Sometimes I think we confuse wanting our work to survive and wanting memories of who we are to survive. By way of example I have a couple very nice oil paintings by my great grandmother hanging in my house. They are high quality works by hobbyist standards, probably the equivalent of my own photographic output in that sense. She died when I was ten and I never knew her, so looking at the paintings does not in any way remind me of her. I look at them and think, "My great-grandmother painted those." But that's it. A few generations from now the paintings will be mere relics with no sense of the person behind them at all.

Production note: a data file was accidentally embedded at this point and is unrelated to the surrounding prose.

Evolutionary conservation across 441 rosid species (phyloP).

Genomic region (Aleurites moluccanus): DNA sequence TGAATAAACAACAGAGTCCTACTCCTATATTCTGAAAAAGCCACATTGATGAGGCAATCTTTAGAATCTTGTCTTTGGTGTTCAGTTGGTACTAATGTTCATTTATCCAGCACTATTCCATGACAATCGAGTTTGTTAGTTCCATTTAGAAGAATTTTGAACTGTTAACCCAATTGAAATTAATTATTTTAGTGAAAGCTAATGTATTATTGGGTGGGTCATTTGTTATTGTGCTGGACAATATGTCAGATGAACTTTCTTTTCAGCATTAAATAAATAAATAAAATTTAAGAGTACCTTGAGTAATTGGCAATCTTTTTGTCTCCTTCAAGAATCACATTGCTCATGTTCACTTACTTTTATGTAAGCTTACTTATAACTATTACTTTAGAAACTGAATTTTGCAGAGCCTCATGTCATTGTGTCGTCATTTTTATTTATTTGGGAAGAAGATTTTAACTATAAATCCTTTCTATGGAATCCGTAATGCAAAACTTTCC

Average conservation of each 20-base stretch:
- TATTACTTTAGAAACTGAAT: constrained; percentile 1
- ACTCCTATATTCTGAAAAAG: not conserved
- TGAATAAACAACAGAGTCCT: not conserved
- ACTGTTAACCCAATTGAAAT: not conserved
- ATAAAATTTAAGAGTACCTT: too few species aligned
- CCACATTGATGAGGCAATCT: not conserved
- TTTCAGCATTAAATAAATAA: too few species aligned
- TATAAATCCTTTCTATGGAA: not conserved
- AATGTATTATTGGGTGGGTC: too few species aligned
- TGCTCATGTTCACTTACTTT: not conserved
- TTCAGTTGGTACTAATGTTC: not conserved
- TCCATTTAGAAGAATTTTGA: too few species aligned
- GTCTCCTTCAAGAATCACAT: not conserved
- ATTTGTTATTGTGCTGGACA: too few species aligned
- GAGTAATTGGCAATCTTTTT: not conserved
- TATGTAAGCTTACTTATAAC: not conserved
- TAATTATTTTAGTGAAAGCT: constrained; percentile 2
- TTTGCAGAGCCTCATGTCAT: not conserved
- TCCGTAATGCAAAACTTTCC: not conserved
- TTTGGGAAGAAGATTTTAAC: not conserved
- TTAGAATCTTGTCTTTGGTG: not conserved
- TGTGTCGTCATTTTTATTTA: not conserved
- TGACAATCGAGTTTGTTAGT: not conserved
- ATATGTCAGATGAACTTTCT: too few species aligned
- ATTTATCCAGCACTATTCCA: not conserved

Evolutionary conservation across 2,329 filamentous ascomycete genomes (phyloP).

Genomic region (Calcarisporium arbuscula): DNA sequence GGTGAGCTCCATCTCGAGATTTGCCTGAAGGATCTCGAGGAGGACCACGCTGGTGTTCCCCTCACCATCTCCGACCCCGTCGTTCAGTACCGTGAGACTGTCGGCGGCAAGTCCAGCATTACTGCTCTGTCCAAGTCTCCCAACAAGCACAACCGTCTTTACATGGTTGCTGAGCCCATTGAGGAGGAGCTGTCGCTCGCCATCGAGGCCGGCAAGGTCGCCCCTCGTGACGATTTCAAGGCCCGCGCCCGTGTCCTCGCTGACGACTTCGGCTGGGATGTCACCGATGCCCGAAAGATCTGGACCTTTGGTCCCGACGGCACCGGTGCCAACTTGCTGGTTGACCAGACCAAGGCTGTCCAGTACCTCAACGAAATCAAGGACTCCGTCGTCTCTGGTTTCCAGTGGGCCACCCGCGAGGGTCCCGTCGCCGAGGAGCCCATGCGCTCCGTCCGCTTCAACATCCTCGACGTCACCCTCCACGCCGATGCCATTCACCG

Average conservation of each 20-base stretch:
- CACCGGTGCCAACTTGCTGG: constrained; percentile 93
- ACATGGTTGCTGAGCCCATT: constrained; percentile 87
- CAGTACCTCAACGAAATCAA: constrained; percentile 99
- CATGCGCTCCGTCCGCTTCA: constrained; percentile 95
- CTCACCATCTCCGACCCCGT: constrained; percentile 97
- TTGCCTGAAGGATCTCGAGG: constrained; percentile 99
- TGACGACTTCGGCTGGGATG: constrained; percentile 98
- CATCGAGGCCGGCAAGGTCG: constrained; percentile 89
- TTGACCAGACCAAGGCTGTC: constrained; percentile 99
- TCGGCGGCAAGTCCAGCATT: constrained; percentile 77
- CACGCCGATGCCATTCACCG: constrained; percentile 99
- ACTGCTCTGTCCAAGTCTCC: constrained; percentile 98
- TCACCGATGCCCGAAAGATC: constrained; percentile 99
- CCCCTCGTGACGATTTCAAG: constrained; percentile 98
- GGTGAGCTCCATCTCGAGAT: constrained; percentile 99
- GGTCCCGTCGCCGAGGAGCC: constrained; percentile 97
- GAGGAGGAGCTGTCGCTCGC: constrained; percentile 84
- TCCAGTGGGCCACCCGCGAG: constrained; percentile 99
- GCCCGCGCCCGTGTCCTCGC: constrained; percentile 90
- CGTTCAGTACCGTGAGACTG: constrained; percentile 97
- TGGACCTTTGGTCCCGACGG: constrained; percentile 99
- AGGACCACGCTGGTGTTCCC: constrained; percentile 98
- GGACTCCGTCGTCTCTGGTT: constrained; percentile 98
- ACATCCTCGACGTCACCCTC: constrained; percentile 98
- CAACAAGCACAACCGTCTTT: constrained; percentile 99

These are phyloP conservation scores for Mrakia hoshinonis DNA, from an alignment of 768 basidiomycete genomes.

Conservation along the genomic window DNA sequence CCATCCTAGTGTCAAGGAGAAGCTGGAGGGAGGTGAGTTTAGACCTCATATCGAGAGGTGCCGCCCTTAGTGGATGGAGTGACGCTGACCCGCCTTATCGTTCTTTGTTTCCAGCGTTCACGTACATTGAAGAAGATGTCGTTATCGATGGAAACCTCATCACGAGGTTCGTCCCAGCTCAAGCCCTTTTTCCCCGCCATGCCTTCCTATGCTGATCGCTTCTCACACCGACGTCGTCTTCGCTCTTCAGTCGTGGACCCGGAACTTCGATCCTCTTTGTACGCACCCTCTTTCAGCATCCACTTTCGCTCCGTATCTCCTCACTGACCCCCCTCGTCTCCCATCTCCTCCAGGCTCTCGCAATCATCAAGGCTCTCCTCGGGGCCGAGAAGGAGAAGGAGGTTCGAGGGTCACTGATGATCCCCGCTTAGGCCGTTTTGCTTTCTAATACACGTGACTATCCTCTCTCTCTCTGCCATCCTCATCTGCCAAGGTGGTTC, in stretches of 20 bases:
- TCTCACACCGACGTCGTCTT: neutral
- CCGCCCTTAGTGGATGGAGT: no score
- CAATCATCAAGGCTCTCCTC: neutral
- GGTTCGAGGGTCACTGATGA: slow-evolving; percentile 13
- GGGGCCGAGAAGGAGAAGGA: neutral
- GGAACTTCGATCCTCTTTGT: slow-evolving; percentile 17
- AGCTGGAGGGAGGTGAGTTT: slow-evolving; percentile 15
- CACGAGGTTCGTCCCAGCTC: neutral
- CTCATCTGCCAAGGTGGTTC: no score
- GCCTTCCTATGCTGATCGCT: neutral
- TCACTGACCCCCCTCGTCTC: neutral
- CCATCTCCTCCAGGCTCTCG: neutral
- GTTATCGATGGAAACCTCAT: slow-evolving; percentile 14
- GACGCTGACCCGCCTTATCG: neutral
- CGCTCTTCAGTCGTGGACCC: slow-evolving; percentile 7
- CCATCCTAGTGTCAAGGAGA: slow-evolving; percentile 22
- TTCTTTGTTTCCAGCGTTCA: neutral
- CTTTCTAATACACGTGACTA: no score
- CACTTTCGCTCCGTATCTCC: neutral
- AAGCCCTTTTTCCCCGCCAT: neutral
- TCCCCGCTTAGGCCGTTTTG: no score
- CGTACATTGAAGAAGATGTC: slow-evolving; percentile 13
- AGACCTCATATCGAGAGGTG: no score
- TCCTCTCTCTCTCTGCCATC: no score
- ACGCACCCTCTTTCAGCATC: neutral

If I am lucky enough to have some of my photos survive 100 years hence, so what? No one in the family who looks at them will have known me or know what I was about. In some ways I would much rather my correspondence or journals survive. That way there is a chance that aspects of who I am will survive into the future, the way my grandfather does for me when I read his letters. In fact, I have many photographs taken by my grandfather, but I would rather read his letters than look at his photos.

Jonathan